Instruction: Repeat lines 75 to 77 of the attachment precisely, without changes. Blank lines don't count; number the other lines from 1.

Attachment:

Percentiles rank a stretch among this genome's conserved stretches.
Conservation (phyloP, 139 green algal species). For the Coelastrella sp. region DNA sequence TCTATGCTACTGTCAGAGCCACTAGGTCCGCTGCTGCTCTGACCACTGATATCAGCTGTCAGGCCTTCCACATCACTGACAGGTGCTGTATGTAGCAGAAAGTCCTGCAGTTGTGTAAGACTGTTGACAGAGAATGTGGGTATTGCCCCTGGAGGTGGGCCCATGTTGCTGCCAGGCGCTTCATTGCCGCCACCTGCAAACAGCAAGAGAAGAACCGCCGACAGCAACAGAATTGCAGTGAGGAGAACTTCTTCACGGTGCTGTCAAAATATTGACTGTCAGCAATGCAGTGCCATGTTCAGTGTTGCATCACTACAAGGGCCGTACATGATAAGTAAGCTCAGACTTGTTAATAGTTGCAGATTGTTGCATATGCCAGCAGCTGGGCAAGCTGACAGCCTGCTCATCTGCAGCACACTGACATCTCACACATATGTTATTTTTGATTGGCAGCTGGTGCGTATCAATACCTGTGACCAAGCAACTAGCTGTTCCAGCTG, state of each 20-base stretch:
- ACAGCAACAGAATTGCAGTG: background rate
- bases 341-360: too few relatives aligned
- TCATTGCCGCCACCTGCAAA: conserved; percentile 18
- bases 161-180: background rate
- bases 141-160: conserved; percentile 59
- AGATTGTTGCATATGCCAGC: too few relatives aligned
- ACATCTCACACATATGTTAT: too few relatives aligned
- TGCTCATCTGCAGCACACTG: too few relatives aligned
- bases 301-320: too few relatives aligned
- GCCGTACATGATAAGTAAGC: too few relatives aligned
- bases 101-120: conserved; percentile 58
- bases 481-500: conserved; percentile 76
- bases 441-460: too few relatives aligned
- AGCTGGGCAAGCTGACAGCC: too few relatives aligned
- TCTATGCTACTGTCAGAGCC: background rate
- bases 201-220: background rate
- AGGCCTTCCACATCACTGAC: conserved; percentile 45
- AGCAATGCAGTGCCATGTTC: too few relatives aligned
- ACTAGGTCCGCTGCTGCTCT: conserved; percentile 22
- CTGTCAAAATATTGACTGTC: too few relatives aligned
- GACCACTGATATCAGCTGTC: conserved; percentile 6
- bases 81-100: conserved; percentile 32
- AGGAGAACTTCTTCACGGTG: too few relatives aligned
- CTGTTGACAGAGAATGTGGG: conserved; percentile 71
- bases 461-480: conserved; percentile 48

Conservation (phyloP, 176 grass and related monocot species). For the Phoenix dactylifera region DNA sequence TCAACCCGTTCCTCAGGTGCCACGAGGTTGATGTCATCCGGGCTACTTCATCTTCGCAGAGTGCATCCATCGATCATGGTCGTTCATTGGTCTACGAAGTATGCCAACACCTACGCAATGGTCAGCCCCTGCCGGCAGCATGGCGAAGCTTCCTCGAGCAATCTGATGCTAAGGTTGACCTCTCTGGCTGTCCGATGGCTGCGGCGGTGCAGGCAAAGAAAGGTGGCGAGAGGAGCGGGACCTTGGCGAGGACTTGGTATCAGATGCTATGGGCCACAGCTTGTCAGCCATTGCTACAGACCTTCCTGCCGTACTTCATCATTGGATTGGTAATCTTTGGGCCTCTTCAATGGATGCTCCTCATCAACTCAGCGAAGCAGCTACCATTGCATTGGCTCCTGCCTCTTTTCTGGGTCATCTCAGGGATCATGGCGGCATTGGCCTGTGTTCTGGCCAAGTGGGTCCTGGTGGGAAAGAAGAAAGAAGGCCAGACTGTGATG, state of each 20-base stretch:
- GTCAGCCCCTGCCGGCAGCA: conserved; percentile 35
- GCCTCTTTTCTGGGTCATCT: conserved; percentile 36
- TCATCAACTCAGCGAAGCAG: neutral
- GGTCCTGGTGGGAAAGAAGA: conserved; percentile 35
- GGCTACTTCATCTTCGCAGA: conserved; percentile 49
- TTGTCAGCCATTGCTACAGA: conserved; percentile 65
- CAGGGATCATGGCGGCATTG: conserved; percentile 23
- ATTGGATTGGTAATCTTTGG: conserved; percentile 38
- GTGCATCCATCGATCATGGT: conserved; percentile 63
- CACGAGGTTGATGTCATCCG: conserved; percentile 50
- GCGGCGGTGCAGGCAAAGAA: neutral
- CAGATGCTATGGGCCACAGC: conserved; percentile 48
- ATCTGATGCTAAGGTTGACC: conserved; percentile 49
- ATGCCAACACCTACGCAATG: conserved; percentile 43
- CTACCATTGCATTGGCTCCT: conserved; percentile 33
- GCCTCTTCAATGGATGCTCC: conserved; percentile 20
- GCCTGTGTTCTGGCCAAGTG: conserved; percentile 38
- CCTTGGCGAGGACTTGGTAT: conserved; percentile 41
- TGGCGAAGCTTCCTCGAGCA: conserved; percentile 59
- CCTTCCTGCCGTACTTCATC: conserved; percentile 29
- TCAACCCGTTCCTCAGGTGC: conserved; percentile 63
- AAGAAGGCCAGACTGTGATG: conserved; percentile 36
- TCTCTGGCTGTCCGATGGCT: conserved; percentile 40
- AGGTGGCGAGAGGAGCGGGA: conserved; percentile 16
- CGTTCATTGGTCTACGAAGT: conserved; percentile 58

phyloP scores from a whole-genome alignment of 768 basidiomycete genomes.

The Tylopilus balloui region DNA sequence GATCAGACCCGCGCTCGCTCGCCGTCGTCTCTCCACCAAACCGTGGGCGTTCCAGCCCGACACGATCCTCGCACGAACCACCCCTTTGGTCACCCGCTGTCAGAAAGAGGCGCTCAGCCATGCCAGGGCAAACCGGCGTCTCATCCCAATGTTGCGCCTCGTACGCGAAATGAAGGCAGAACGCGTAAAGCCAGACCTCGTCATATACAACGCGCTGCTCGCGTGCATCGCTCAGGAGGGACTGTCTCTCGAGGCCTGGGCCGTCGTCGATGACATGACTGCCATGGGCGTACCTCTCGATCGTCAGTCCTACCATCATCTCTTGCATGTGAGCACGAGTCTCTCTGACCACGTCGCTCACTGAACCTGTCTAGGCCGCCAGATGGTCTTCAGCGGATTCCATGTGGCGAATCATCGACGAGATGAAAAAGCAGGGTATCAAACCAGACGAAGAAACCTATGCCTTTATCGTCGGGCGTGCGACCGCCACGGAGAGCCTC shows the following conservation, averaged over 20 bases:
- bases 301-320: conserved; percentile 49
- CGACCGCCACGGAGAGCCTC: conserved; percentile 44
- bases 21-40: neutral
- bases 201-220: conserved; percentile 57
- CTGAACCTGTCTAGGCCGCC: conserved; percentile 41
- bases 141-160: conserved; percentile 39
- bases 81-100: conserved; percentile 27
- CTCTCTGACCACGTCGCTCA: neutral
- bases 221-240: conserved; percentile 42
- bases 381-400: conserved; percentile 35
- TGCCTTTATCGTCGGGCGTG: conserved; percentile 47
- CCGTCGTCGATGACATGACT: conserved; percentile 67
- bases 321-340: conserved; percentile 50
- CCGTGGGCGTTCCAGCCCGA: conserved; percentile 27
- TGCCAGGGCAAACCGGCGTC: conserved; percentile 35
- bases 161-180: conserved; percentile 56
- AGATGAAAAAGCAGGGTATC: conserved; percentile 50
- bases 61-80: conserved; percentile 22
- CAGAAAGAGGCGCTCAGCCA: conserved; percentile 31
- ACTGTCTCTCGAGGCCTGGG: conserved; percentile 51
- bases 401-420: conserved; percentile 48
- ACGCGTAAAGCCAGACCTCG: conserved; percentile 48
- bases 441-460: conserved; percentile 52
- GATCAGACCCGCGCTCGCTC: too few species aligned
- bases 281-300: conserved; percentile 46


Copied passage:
- ACTGTCTCTCGAGGCCTGGG: conserved; percentile 51
- bases 401-420: conserved; percentile 48
- ACGCGTAAAGCCAGACCTCG: conserved; percentile 48